My friends from the Fallasburg Historical Society (FHS) Tina Siciliano Cadwallader and Tracy Worthington are planning a book signing event for the “Shifting Sands” fiction short story collection at the Fallasburg one-room schoolhouse museum on June 25th from 1 p.m. to 4 p.m.
I’ve just found out that mom Ella is going to bake a cake for the book signing. And I have received tulips and irises from Doc Em, based in Fixin, France, and a video from Josephine & Dominik Pala of Hastings.
Life is good. As Doc Em says:
“What doesn’t kill you, makes you stronger.”
Everyone is invited to Fallasburg on June 25. Come and enjoy the beautiful Fallasburg Park, the pioneer village, the history and mom’s cake.
With this post, I would like to thank everyone for all the support over the years, especially my neighbor Catherine. Because only Catherine knows who I really am.
“You make me who I am.”
Lowell, May 9th 2017
Copyright (c) 2017 Emma Blogs, LLC. All rights reserved.
May 1st traditions in Czech Republic & around the world
By Emma Palova
EW Emma’s Writings
Lowell, MI – Every year, I observe May 1st as May Day in the renaissance Czech tradition with warm memories of the socialist past. If I close my eyes, I can still see the parades, the tribunes and the socialist propaganda with the slogans and the banners on the backdrop of the blossoming lilacs. The socialist patriotic hymns were blasting from the loudspeakers.
May Day pole tied with ribbons signifies love and spring.
May Day pole with ribbons in Bannister, Michigan
Today, Czech Republic still celebrates May 1, as an official holiday with a day off to commemorate the union manifestations in Chicago in 1884. Only this time around, without the parades or the slogans.
May Day is also known as International Workers Day, and protests are scheduled in Chicago for today with displays around the country in reaction to policies proposed by President Donald Trump.
But most of all, May Day, was a great day off known for its official opening of the beer gardens, and the infamous “march of the thieves.”
The organized labor from the factories marched in the parades, while some individuals used the opportunity to steal from the gated factories because of less supervision. Therein the name “march of the thieves.”
First and foremost, May is the month of love, not just labor.
And I write about all this in the memoir “Greenwich Meridian” with a light heart and a smile on my face with a touch of nostalgia.
I admire the old Czech country for being able to keep both the old socialist holidays, take on new ones, and tamper with the most important holiday of all that is the liberation of the country from the Nazi occupation in 1945.
New politicians with new agendas changed the date of the liberation of former Czechoslovakia from May 9th to May 8th based on the controversy who really liberated the country, whether it was the Soviets or the Americans. The question at hand; who was the first and where?
Having lived in many countries around the world, our family always honored the holidays of that particular country, otherwise we would have time off all the time.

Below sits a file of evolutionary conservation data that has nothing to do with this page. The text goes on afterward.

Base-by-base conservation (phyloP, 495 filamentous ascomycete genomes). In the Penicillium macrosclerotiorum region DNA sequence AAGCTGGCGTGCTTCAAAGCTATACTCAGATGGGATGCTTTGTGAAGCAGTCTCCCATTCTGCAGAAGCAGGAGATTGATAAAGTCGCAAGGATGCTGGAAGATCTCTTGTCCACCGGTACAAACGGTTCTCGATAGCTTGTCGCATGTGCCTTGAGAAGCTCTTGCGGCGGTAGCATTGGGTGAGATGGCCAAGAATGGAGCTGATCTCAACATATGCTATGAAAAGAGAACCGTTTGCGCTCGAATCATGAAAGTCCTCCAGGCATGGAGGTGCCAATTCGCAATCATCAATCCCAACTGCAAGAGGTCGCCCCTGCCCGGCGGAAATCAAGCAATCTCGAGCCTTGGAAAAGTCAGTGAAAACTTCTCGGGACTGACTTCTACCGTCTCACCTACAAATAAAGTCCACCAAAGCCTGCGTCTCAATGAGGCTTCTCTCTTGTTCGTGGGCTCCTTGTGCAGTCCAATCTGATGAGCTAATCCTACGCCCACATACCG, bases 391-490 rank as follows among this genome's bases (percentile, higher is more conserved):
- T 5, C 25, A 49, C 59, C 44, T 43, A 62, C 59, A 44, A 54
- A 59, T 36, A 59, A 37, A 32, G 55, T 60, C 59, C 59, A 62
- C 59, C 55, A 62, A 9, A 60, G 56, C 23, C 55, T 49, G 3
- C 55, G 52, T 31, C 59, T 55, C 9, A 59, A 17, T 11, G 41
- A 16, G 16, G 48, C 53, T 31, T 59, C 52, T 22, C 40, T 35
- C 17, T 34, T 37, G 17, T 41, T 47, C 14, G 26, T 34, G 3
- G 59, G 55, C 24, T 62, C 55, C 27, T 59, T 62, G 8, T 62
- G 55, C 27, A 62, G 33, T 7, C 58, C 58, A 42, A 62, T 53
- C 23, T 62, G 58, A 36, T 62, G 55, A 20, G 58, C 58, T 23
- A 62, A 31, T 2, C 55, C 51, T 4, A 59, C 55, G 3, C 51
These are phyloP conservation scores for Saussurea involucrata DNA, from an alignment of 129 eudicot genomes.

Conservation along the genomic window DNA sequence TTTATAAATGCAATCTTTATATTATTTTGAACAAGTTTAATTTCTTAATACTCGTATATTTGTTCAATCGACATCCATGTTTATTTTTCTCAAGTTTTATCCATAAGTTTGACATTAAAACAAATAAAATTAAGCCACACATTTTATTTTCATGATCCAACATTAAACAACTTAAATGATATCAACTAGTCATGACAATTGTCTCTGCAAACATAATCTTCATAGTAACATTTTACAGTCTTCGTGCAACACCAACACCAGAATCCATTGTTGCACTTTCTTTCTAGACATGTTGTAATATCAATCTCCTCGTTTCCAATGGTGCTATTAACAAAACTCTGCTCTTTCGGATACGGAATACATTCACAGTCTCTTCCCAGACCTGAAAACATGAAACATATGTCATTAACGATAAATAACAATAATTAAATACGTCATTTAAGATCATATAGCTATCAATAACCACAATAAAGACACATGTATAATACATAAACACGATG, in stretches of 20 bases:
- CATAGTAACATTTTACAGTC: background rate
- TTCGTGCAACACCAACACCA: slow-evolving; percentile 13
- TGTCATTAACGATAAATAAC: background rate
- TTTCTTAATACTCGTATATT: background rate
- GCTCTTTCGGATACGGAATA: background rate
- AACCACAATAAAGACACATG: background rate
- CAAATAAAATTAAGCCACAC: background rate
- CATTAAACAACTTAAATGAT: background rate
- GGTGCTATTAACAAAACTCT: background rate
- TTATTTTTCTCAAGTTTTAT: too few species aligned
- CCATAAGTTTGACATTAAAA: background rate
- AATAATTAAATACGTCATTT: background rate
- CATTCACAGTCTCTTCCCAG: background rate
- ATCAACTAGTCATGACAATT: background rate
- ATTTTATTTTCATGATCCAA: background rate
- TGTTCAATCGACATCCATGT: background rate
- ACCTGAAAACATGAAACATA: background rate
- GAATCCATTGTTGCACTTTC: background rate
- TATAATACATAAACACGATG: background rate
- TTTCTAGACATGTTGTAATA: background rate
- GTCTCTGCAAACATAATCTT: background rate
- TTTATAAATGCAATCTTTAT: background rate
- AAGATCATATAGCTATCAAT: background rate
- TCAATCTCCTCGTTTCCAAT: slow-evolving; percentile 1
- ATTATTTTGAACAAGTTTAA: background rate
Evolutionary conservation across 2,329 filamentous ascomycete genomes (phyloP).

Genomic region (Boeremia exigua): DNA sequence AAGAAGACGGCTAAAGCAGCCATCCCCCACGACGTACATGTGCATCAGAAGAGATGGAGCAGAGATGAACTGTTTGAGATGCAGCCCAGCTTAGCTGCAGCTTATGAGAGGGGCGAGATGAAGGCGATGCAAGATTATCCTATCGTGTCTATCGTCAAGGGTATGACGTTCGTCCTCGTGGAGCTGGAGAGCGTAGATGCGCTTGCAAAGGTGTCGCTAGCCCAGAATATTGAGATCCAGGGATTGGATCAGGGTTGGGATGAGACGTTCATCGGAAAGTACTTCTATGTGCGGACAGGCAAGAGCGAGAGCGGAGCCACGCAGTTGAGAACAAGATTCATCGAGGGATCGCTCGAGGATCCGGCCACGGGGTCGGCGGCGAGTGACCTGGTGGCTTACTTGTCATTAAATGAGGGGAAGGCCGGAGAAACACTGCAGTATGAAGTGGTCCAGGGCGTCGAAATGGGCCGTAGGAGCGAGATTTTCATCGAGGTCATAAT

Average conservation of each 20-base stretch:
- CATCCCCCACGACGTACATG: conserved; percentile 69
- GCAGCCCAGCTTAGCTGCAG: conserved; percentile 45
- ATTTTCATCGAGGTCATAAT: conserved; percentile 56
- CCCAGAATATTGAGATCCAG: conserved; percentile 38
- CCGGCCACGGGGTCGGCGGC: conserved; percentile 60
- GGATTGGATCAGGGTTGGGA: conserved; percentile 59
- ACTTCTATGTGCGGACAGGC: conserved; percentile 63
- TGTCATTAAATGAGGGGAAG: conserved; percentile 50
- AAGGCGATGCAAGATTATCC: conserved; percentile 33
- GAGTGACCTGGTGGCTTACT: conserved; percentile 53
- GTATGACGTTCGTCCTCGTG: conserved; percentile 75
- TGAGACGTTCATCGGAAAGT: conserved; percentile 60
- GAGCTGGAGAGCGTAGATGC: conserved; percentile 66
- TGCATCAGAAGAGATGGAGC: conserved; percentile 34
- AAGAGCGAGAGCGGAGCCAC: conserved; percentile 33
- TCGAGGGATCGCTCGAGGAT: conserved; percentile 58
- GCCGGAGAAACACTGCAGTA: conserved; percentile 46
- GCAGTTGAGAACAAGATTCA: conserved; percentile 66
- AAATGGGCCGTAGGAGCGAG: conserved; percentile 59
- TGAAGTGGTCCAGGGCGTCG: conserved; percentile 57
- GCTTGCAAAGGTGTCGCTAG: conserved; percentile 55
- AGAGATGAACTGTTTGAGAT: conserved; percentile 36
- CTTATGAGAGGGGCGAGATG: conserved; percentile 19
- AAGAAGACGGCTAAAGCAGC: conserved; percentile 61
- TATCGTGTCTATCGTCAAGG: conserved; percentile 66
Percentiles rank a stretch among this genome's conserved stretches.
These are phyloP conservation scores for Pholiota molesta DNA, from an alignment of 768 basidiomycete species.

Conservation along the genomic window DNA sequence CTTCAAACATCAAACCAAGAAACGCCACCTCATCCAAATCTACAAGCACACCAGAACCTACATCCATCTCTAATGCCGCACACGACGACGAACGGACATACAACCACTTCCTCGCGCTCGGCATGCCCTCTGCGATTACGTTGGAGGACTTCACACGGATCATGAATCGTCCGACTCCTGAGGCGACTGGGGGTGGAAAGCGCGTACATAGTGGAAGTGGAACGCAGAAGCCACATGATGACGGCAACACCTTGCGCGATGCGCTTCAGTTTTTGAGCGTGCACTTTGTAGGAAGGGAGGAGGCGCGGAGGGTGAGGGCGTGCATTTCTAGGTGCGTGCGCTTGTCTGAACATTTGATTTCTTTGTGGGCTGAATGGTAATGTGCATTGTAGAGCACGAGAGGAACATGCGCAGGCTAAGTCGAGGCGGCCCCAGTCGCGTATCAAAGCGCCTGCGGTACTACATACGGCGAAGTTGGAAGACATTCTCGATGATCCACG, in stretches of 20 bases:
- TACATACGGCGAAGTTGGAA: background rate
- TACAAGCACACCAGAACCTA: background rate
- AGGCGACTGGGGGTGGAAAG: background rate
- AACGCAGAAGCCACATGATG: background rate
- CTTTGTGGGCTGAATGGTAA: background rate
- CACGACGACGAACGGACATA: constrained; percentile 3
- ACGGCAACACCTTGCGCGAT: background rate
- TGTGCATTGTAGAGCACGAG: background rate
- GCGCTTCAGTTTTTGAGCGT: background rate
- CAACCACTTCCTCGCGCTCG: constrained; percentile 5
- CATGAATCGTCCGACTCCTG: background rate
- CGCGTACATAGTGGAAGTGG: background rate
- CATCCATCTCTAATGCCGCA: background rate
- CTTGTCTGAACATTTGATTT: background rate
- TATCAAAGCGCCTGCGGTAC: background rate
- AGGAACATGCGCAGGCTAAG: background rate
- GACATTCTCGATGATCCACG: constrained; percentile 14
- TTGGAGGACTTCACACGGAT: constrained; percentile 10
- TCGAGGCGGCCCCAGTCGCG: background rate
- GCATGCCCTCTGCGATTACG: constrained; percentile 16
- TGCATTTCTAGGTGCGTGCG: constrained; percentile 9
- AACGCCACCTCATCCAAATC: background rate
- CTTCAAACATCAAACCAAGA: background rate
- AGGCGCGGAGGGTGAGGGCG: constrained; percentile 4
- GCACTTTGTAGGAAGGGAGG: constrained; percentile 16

Looking at my calendar last week for a summary, I found amusing that Canada also has Easter Monday off as an official holiday, just like the Czech Republic.
However, any holiday can take root in any country as I have witnessed in my hometown of Vizovice.
I remember our neighbor bus driver Mr. Hlavenka in Vizovice, used to celebrate Fourth of July by taking the day off in the old socialist era.
I’ve always wondered, how did he know about Independence Day with all the propaganda against American capitalism.
But, May 1st has deep agricultural connotations as well. People gather wildflowers and crown a May king and queen, weave floral garlands, and set up a maypole.
They also have bonfires to encourage the fertility of the land and animals in the coming year.
It is fascinating how different traditions and believes take roots in different countries, and how they continue to evolve.
Lowell, MI – As the nature awakens, we celebrate Earth Day today. The first widely recognized Earth Day was held in 1970 when an environmental Teach-In group planned an event for April 22.
But every day is an Earth Day celebration to recognize the greatest resource of all, and that is our planet Earth.
To celebrate the Earth Week, I started my annual walk to the Franciscan Life Process Center (FLPC) on Monday. The 1.8 mile hike on a gravel road has been a staple of my mental and physical sanity since 1995 when we moved out into this northeast corner of Kent County in West Michigan.
I marveled at the untouched nature coming to life; plants vigorously emerging from the wet dirt from yesterday’s rains, robins hopping under the pine trees among the new ground cover.
Crisp morning air and dew covered the new grass and stems.
The area consists of preserved farmland thanks to late philanthropist Peter Wege, apple orchards, woods and streams. Wild flowers are now popping out in the woods, and morel mushrooms are around the corner, or should I say around the stumps.
I love the farm markets with the local produce starting soon with local asparagus.
Different trail systems like the Fred Meijer River Valley trails and Lowell Area trials meet here at the confluence of Grand River and Flat River. We’ve been blessed with an abundance of natural resources from the Bradford Dickinson White Nature Preserve in Lowell Township, Wege Wittenbach AgriScience center, Sessions Lake and Fallasburg Park. Hundreds of inland lakes dot the picturesque region.
The Midwest entices with its variety of seasons, landscapes, Great Lakes and diverse communities.